Despite the horrors of daily life for the British Tommy - knee-deep in the slime of waterlogged trenches - the young private describes it as "the most memorable Christmas I've ever spent or likely to spend: since about teatime yesterday I don't think there's been a shot fired on either side up to now."
In pencil on five pages of paper torn from an Army-issue notebook, he tells his "dear Mater" how on a frosty, moonlit Christmas Eve the Germans began placing "lights all along the edge of their trenches and coming over to us - wishing us Happy Christmas etc."
"They also gave us a few songs so we had quite a social party...Some of our chaps went over to their lines. I think they've all come back bar one from E Co. They no doubt kept him as a souvenir," writes the soldier, frustratingly only identified as "Boy."
"There must be something in the spirit of Christmas as today we are all on top of our trenches running about." "Whereas other days we have to keep out heads well down...I had a parcel from B G's Lace Dept containing a sweater, smokes, under clothes etc."
"We also had a card from the Queen, which I am sending back to you to look after please."
"After breakfast we had a game of football at the back of our trenches! We've had a few Germans over to see us this morning. They also sent a party over to bury a sniper we shot in the week." "He was about 100 yds from our trench. A few of our fellows went out and helped to bury him."
"About 10.30 we had a short church parade, held in the trench. How we did sing. O come all ye faithful. And While shepherds watched their flocks by night were the hymns we had."
"Boy" breaks off to help prepare Christmas dinner - "fried bacon and dip-bread followed by hot Xmas pudding", then "muscatels and almonds, oranges, bananas, chocolate, cocoa and smokes."
"You can guess we thought of the dinners at home. Just before dinner I had the pleasure of shaking hands with several Germans: a party of them came halfway over to us. So several of us went out to them."
"I exchanged one of my balaclavas for a hat. I've also got a button off one of their tunics. We also exchanged smokes etc and had a decent chat. They say they won't fire tomorrow if we don't so I suppose we shall get a bit of a holiday - perhaps."
"After exchanging autographs and them wishing us a Happy New Year we departed and came back and had our dinner. We can hardly believe we've been firing at them for the last week or two - it all seems so strange. At present it is freezing hard and everything is covered in ice..."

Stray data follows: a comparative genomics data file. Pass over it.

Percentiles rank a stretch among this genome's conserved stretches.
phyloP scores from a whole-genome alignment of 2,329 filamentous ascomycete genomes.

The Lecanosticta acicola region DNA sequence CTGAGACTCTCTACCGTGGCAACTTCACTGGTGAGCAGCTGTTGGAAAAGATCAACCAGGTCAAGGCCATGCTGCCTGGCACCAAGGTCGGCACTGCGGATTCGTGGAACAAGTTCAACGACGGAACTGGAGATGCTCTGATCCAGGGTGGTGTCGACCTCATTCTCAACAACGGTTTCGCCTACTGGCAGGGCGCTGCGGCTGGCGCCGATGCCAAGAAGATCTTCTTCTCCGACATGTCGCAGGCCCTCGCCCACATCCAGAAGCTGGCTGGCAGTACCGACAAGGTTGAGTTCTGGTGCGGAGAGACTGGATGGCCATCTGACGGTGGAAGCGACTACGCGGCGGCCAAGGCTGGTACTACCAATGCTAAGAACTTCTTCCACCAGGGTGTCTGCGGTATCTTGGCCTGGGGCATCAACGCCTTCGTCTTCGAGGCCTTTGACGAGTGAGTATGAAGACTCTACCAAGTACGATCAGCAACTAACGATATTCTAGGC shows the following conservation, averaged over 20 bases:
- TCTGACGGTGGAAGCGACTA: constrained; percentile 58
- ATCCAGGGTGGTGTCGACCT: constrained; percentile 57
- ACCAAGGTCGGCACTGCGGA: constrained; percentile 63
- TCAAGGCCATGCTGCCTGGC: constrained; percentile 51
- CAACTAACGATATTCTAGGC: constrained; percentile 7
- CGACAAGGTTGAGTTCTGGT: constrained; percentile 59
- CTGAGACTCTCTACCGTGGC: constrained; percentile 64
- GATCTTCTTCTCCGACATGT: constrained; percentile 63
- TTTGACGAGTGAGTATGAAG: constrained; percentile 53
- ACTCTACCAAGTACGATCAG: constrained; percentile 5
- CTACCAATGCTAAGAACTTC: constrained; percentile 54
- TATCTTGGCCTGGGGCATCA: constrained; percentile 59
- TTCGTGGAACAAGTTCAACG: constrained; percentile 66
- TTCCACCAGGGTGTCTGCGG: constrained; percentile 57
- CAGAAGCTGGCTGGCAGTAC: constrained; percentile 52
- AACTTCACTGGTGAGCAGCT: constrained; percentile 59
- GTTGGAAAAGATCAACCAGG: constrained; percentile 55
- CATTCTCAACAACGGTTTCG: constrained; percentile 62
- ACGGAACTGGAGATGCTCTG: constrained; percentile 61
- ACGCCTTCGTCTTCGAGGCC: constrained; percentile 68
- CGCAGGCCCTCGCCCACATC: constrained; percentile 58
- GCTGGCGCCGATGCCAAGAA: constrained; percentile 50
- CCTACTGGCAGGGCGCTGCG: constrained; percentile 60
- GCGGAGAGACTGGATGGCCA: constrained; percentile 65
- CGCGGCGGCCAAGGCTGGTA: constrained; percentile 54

Near the end of the well-thumbed letter, he tells his mother: "As I can't explain to everyone how I spent my 25th, you might hand this round please...I never expected to shake hands with Germans between the firing lines on Christmas Day and I don't suppose you thought of us doing so."
"So after a fashion we've enjoyed? our Christmas. Hoping you spend a happy time with George Boy as well. How we thought of England during the day. Kind regards to all the neighbours. With much love from Boy." Read more: http://www.dailymail.co.uk/news/article-410741/Historic-letter-telling-WW1-football-match-found.html#ixzz18CUF18ta

Kurt Zehmisch of the 134th Saxons recorded in his diary:
The English brought a soccer ball from the trenches, and pretty soon a lively game ensued.  How marvellously wonderful, yet how strange it was.  The English officers felt the same way about it.  Thus Christmas, the celebration of Love, managed to bring mortal enemies together as friends for a time.
The Truce lasted all day; in places it ended that night, but on other sections of the line it held over Boxing Day and in some areas, a few days more.  In fact, there parts on the front where the absence of aggressive behaviour was conspicuous well into 1915.
Captain J C Dunn, the Medical Officer in the Royal Welsh Fusiliers, whose unit had fraternised and received two barrels of beer from the Saxon troops opposite, recorded how hostilities re-started on his section of the front.
Dunn wrote:
At 8.30 I fired three shots in the air and put up a flag with "Merry Christmas" on it, and I climbed on the parapet.  He [the Germans] put up a sheet with "Thank you" on it, and the German Captain appeared on the parapet.  We both bowed and saluted and got down into our respective trenches, and he fired two shots in the air, and the War was on again.
We must all remember this event as a symbol of what brings us together and what really matters in the world.  The world can be a cruel and evil place at times, but even in the middle of the carnage of World War I, enemy forces could embark from their trenches and shake hands. 
So in conclusion, I say to all on here (and yes I even include the Manchester United supporters) Merry Christmas and may God Bless you all during this special time.
The picture for this article is a cross, left near Ypres in Belgium in 1999, to commemorate the site of the Christmas Truce in 1914. The text reads:
The Khaki Chum's Christmas Truce
85 Years
Lest We Forget.